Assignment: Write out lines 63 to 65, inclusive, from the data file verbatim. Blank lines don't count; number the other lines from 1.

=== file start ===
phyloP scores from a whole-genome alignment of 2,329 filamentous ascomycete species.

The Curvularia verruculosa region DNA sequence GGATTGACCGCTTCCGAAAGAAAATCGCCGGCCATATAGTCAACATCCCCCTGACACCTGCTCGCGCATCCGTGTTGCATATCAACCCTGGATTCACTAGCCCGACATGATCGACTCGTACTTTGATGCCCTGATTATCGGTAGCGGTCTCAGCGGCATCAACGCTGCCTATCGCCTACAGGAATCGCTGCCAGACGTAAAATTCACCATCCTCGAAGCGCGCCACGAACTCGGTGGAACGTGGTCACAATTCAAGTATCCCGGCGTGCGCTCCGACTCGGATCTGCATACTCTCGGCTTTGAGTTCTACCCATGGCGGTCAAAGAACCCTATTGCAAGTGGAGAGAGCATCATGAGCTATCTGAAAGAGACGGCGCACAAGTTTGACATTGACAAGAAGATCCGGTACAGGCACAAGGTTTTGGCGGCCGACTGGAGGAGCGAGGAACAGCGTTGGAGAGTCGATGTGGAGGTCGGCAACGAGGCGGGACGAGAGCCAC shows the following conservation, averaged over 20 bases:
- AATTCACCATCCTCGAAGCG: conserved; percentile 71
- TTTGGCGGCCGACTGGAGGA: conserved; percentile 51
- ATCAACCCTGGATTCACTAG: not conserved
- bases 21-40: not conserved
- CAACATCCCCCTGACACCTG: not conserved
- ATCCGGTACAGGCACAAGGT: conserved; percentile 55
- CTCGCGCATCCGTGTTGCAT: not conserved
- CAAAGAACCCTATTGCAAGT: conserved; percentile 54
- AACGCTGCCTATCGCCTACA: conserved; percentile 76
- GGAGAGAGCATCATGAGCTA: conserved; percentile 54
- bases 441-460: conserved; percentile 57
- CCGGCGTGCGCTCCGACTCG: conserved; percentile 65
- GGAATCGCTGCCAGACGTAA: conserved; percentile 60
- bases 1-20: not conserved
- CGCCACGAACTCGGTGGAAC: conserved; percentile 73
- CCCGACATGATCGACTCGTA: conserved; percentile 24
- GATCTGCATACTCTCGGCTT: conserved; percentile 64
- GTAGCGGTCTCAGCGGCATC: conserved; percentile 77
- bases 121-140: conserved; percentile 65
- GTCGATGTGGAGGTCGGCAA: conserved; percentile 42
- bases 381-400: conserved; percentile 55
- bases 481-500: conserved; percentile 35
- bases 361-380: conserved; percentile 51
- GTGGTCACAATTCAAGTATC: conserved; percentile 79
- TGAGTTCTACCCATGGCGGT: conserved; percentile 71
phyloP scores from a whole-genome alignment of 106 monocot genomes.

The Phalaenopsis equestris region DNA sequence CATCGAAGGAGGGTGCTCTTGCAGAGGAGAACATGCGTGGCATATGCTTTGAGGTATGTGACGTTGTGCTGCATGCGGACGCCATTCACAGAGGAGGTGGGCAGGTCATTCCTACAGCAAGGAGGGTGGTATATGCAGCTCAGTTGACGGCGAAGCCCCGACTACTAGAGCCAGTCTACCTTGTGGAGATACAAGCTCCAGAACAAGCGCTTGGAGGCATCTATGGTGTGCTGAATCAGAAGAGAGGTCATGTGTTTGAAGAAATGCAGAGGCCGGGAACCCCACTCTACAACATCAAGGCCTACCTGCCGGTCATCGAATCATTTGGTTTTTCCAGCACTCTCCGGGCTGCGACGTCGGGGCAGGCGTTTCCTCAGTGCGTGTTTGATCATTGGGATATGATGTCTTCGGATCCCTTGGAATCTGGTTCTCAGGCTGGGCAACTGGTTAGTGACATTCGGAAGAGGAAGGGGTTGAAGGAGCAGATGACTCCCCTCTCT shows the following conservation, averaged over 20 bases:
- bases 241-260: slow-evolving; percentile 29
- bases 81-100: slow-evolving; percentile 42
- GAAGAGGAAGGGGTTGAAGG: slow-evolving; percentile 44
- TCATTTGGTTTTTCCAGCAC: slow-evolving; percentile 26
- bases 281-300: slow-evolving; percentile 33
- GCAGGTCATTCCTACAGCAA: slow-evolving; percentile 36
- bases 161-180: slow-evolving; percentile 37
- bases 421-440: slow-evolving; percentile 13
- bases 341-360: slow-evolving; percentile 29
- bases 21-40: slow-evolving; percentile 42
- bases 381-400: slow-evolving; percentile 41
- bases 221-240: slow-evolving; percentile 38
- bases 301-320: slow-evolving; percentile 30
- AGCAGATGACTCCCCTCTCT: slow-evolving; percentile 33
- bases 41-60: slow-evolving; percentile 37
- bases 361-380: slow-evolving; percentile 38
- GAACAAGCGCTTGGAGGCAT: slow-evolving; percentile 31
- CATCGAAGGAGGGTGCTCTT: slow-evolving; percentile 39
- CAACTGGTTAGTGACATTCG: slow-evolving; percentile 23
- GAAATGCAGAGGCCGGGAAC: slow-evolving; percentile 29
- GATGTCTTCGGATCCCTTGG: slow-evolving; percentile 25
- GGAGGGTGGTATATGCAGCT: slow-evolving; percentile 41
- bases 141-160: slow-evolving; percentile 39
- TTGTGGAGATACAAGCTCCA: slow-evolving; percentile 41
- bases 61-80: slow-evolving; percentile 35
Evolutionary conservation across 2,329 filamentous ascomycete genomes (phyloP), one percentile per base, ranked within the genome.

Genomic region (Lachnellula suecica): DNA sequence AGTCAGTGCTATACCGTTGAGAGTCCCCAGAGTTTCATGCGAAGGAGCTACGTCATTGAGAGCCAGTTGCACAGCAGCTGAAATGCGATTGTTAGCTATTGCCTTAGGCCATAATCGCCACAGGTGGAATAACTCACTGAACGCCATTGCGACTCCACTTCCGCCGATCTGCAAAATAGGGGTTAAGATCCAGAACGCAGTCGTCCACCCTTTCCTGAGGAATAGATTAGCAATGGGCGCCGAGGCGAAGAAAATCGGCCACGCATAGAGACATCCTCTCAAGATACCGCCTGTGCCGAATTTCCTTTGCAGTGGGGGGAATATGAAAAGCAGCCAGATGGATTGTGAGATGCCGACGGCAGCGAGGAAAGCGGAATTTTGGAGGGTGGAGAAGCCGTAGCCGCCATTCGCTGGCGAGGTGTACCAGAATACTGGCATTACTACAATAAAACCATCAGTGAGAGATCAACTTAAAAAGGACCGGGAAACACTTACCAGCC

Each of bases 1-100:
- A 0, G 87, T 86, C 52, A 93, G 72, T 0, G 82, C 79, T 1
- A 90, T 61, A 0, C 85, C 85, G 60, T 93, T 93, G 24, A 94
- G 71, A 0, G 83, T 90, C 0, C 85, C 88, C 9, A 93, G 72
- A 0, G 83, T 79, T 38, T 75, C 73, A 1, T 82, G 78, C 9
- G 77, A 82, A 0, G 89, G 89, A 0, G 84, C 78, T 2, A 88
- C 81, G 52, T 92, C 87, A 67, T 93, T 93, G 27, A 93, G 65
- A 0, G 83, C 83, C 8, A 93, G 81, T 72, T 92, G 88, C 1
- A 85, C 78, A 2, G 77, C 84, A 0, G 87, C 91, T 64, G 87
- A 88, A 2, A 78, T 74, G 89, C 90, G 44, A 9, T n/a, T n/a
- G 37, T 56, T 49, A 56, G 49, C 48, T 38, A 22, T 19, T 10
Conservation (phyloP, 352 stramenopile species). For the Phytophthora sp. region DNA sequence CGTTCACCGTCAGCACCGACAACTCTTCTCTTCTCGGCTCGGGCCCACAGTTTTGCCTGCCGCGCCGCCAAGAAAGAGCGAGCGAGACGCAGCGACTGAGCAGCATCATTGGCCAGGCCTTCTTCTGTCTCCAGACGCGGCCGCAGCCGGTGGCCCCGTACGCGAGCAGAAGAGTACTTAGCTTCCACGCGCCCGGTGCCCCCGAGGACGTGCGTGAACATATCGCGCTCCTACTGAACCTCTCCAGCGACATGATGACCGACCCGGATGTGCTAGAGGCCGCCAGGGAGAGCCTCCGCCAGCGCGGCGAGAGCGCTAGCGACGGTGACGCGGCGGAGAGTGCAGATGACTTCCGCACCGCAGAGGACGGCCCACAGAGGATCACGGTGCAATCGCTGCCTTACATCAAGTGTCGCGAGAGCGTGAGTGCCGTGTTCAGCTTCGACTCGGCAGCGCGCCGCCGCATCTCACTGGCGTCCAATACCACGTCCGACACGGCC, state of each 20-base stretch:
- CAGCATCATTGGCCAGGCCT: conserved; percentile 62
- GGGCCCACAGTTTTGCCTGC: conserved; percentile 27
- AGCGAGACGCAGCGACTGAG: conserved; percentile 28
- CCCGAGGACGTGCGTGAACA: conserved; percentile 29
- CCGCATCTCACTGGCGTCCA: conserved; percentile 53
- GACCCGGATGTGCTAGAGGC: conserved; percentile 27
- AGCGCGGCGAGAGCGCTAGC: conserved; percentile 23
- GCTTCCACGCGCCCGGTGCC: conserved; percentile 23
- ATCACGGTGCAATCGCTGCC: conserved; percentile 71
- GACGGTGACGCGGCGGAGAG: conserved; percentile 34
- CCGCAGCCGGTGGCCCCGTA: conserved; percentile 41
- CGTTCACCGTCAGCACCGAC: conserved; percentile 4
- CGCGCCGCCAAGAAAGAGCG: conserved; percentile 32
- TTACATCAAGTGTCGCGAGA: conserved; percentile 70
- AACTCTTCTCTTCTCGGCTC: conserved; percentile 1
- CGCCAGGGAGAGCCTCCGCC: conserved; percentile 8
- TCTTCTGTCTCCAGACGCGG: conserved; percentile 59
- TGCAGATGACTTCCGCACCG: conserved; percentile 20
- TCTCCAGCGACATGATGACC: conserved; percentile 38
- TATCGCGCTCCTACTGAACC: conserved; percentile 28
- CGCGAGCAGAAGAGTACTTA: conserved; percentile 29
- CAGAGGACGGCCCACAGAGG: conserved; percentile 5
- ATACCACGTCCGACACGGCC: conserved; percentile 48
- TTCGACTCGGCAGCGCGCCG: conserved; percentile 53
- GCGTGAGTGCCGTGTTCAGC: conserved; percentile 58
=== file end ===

- C 81, G 52, T 92, C 87, A 67, T 93, T 93, G 27, A 93, G 65
- A 0, G 83, C 83, C 8, A 93, G 81, T 72, T 92, G 88, C 1
- A 85, C 78, A 2, G 77, C 84, A 0, G 87, C 91, T 64, G 87